Endophytes are described as being present in every single plant because it is thought that no plant is free from the presence of such organisms in their inner tissues (Rosenblueth and Martinez-Romero, 2006). The presence of endophytes has even been described in plants maintained in vitro, where these organisms seems to be intimately associated with plants not in terms of colonizing the culture medium but preferring to live inside the plant tissues (Almeida et al., 2009, Abreu-Tarazzi et al., 2010). However, several issues still remain to be better addressed, concerning the roles of endophytes in plant development, and also in understanding the mechanisms governing the transmission of such organisms between plants.

Endophytes are likely to be involved in controlling plant pathogens and promoting plant growth. Mendes et al. (2007) have shown the ability of endophytic Burkholderia spp. to control the growth of the pathogen Fusarium moniliforme. Ferrara et al. (2012) observed that the endophytic diazotrophs from sugarcane roots are able to produce plant growth-promoting substances and to secrete higher amounts of amino acids that might facilitate plant nutrition. Quecine et al. (2014) described the capacity of genetically engineered endophytes producing the heterologous protein cry1Ac7 to control the sugarcane pest Diatraea saccharalis. However, although several individual capacities are described in endophytes, it might be suggested that, acting as a community, these organisms are able to perform many other functions not detectable when each microbial group is studied separately. As an example, Araújo et al. (2002) indicated the interactions occurring between the endophytic microbial community and the pathogen Xylella fastidiosa in citrus plants. Araújo et al. (2002) claim that the entire endophytic community is affected by the presence of the pathogen and suggest that disease occurrence (in this case, citrus variegated chlorosis) is a result of the interaction between the pathogen X. fastidiosa and the endophytic community and not only with the host plant.

The ecology of endophytes is a gap in our knowledge of plant-associated microbes. Several attempts have been made to track the origin of endophytic organisms (Hallmann et al., 1997; Saikkonen et al., 1998; Mitter et al., 2013). Researchers commonly choose the rhizosphere (and consequently the soil) or the seed-born microbial communities as the major sources. Their origin is strictly linked to the strategy of maintenance inside the plants, which determines the dissemination of endophytes between plants. One indicator of the way that specific endophytes interact with plants and evidence of their strategy of survival and transmission is provided by their genome organization.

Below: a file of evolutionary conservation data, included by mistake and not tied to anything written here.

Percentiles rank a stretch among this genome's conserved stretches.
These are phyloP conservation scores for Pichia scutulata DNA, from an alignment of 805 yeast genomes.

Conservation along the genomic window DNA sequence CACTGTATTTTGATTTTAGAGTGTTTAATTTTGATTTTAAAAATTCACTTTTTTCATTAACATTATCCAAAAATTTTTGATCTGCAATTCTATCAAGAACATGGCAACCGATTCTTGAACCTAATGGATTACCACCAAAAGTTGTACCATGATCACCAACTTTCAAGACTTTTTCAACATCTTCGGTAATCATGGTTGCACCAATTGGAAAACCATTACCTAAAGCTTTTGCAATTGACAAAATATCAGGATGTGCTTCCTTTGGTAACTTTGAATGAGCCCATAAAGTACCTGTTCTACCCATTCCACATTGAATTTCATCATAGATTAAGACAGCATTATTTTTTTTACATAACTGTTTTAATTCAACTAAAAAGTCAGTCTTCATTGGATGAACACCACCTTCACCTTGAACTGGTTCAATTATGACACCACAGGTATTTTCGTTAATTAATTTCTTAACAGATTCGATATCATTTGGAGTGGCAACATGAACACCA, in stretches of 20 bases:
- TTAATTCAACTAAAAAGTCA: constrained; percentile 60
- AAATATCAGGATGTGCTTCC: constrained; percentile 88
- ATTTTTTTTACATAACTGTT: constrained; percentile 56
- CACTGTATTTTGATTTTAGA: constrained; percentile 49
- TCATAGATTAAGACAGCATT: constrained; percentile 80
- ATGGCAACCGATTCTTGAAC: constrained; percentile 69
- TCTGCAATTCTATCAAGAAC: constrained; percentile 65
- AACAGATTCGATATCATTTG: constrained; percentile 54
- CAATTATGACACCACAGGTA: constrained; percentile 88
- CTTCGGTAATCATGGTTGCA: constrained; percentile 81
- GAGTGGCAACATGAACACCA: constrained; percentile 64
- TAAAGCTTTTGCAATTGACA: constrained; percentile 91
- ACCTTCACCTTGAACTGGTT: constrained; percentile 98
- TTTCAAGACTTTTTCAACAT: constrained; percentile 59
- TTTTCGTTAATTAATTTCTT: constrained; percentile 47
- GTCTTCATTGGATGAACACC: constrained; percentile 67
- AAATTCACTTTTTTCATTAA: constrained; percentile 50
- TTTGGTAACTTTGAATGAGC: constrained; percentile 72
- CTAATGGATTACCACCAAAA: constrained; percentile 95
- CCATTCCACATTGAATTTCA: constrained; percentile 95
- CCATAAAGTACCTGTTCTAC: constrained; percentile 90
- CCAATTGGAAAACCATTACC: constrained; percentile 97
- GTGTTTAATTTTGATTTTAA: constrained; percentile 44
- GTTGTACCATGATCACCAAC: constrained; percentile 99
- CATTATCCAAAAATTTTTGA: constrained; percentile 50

Dini-Andreote et al. (2012) reviewed several genome sizes and origins, including those of endophytes. These authors correlated the genome size with the lifestyle of bacteria, detecting the variation in environmental conditions as a major driver of genome expansion or shrinking. They suggested that bacteria living in stable environments, such as endosymbionts, commonly have more compact genomes. On the other hand, bacteria living in niches where environmental conditions are constantly shifting, such as soils, would need to harbor a more replete arsenal of genes to thrive under distinct environmental conditions, leading to the prevalence of bigger genomes. At first glance, endophytes seem to fit the first part of this hypothesis because they live inside plants, where the environment is more stable over time compared to the bulk soil. However, considering their origin and transmissions systems, it is possible that some endophytes must address distinct environments during part of the life cycle when they are not hosted by the plant. In fact, Mitter et al. (2013) observed a great variation in the size of genomes of bacterial endophytes. These results suggest that the endophytic community is made up of organisms from distinct origins, with those with larger genomes likely to live in soils (variable environment) and those with smaller genomes likely to be vertically transmitted (stable environment).

Microbial groups living in the phyllosphere

A third component of the plant microbiome is made of organisms colonizing the external area of aerial plant tissues, the phyllosphere. Although this term can be used for any external surface of plants, it is commonly applied when describing the leaf surface (Vorholt, 2012). The phyllosphere is an enormous environment on Earth that is estimated to reach an area of 6.4 × 108 km2 and is densely colonized by microorganisms (Morris and Kinkel, 2002).

The microbial communities found in the phyllosphere have essential roles in processes related to plant development, for example, performing nitrogen fixation, protecting plants against invading pathogens and biosynthesizing phytohormones (Jones, 1970; Freiberg, 1998; Brandl et al., 2001; Kishore et al., 2005). It makes them important pieces of global processes, such as carbon sequestration (Bulgarelli et al., 2013), and they can be used as potential sources for the development of sustainable agricultural practices.